Following a recent court case, landowners and shooting tenants should ensure employees are provided with training in order to comply with the law relating wildlife crime.
Following a recent court case, landowners, shooting tenants and others with interests in shooting should ensure that all reasonable steps have been taken to ensure that employees or third parties engaged to provide relevant services are both adequately trained and also complying in all respects with the law relating to wildlife crime. Failure to do so may lead to prosecution of the employer for vicarious liability if an employee is found guilty of a crime against wildlife.
There has been a second conviction in Scotland of an employer under the provisions of The Wildlife and Countryside Act 1981 (as amended by the Wildlife and Natural Environment (Scotland) Act 2011).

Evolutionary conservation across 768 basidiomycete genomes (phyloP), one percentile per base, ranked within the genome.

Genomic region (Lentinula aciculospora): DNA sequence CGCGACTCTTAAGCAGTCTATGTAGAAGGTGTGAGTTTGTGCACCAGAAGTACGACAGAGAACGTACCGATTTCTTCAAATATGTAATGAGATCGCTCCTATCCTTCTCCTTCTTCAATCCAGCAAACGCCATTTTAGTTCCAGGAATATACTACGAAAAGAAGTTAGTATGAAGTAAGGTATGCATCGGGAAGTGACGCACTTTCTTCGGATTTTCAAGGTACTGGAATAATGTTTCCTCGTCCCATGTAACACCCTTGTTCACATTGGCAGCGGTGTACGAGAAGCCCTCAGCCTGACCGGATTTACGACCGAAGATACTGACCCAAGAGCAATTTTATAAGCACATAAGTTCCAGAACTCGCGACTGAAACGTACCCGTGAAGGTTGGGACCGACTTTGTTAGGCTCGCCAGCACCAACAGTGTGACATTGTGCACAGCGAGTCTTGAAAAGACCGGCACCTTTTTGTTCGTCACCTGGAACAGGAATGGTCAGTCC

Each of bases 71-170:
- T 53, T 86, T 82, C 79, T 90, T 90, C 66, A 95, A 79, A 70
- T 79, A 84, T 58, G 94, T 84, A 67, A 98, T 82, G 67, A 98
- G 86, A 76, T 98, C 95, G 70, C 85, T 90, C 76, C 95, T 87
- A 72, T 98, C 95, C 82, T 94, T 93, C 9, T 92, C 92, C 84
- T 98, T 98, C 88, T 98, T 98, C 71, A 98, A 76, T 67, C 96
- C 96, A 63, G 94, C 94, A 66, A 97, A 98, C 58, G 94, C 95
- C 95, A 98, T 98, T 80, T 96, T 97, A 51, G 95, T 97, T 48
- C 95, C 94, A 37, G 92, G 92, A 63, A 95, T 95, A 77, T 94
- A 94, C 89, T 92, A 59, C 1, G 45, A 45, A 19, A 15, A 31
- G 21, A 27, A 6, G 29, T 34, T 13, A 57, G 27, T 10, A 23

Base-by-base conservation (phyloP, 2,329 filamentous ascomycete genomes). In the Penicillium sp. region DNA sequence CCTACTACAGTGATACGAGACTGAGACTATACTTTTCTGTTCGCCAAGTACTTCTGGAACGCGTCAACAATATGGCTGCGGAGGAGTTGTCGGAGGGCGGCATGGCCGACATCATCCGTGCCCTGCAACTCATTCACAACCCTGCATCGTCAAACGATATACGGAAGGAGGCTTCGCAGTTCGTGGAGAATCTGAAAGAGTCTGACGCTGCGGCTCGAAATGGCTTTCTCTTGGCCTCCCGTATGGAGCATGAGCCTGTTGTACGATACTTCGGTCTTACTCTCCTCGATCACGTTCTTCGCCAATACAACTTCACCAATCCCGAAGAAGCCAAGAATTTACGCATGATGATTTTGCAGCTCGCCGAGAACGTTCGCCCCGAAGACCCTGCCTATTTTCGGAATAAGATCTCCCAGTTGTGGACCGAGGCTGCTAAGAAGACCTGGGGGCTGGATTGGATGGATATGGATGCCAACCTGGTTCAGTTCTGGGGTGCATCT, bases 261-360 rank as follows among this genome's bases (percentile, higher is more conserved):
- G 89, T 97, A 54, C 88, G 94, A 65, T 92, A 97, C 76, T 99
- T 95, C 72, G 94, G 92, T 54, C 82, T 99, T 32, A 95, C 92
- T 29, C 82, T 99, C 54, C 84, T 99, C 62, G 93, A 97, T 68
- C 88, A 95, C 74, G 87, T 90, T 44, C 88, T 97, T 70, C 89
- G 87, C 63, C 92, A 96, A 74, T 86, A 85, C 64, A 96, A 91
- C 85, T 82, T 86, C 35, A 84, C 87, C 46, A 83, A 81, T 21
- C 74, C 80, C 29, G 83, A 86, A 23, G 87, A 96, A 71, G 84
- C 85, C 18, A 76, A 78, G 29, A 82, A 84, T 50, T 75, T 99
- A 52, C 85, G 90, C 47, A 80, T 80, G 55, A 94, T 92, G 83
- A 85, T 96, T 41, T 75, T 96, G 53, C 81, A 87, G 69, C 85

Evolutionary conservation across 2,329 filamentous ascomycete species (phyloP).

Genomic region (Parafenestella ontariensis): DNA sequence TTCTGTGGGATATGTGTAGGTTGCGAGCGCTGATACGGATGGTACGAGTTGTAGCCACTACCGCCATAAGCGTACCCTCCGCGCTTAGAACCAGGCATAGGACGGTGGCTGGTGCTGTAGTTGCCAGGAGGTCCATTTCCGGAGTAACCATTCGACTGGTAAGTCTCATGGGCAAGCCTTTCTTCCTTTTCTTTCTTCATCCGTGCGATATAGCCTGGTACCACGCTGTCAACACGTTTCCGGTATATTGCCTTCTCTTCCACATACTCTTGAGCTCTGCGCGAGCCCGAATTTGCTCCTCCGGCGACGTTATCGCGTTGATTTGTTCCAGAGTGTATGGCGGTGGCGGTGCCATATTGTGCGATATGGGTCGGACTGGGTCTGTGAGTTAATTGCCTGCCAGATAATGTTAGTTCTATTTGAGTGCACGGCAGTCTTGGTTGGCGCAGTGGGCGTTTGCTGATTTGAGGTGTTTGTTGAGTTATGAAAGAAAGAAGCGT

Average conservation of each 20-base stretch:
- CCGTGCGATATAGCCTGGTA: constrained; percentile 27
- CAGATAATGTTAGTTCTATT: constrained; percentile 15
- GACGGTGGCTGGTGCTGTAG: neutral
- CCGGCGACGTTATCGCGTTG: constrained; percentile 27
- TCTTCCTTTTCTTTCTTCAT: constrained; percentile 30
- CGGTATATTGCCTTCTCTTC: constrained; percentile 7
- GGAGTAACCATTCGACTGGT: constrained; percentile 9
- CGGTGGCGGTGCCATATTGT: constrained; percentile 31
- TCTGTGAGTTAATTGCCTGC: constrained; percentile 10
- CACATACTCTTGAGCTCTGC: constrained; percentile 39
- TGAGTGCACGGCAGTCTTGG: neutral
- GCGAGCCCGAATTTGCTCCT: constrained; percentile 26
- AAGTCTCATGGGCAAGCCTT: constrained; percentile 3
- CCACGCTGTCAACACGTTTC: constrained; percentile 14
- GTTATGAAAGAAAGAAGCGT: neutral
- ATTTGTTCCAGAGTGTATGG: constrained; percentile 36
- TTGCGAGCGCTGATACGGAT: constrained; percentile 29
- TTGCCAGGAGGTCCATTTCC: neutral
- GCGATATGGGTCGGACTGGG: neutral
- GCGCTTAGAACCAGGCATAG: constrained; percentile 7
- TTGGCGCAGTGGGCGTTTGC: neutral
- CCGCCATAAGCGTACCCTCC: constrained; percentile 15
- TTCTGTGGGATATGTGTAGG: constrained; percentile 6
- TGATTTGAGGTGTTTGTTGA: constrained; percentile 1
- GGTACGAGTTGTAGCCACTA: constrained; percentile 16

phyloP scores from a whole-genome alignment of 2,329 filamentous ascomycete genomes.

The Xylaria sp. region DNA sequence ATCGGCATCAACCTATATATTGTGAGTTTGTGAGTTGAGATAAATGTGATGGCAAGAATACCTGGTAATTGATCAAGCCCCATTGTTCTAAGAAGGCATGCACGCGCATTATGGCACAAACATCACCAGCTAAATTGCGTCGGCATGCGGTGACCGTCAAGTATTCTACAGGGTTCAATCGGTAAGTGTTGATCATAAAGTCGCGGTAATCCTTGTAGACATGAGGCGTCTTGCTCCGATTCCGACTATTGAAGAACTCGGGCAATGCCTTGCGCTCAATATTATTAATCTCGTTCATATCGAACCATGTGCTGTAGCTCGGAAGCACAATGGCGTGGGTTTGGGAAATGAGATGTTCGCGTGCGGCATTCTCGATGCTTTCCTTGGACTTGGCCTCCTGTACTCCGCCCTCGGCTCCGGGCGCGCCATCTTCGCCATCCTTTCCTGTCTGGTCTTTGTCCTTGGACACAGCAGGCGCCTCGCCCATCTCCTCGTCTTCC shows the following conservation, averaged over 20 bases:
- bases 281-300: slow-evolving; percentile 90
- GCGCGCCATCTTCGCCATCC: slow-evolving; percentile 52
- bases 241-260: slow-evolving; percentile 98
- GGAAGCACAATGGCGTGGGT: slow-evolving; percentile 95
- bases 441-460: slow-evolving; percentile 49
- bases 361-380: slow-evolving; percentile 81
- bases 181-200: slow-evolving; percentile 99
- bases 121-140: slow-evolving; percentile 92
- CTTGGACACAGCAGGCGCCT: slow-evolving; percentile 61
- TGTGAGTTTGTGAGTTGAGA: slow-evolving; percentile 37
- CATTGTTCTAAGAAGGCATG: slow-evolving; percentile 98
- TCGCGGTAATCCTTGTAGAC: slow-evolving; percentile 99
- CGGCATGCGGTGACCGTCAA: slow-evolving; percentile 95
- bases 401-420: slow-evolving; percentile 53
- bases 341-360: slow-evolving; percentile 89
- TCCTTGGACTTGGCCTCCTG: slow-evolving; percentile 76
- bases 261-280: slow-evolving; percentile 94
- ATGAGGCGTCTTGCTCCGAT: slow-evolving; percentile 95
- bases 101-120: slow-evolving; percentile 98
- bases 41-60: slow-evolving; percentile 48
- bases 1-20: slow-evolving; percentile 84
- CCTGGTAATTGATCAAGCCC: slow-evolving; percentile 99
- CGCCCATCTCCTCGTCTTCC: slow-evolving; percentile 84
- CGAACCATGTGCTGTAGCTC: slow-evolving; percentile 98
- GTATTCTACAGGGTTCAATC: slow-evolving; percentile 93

At Stirling Sheriff Court this week, a self-employed game farmer, who leased land from a Stirlingshire estate, was fined £3200 after admitting his liability for the crimes committed by his gamekeeper who had responsibility for pest control. The gamekeeper had previously been sentenced to a community payback order after pleading guilty to intentionally trapping and injuring a buzzard, using an illegal gin trap.
The Head of the Wildlife and Environmental Crime Unit said: “These offences were committed well after the vicarious liability offence was introduced and the accused had ample time in which to take advice and put appropriate measures in place.
“ He failed in his responsibilities and as a result stands convicted of the killing of a wild bird using an illegal gin trap.
“ Anyone who seeks to injure or kill wild birds and anyone who employs or engages the services of such persons without taking appropriate precautions to prevent these offences being committed can fully expect to be brought to account before the courts.”
Anyone seeking advice can contact our Land and Rural Business Team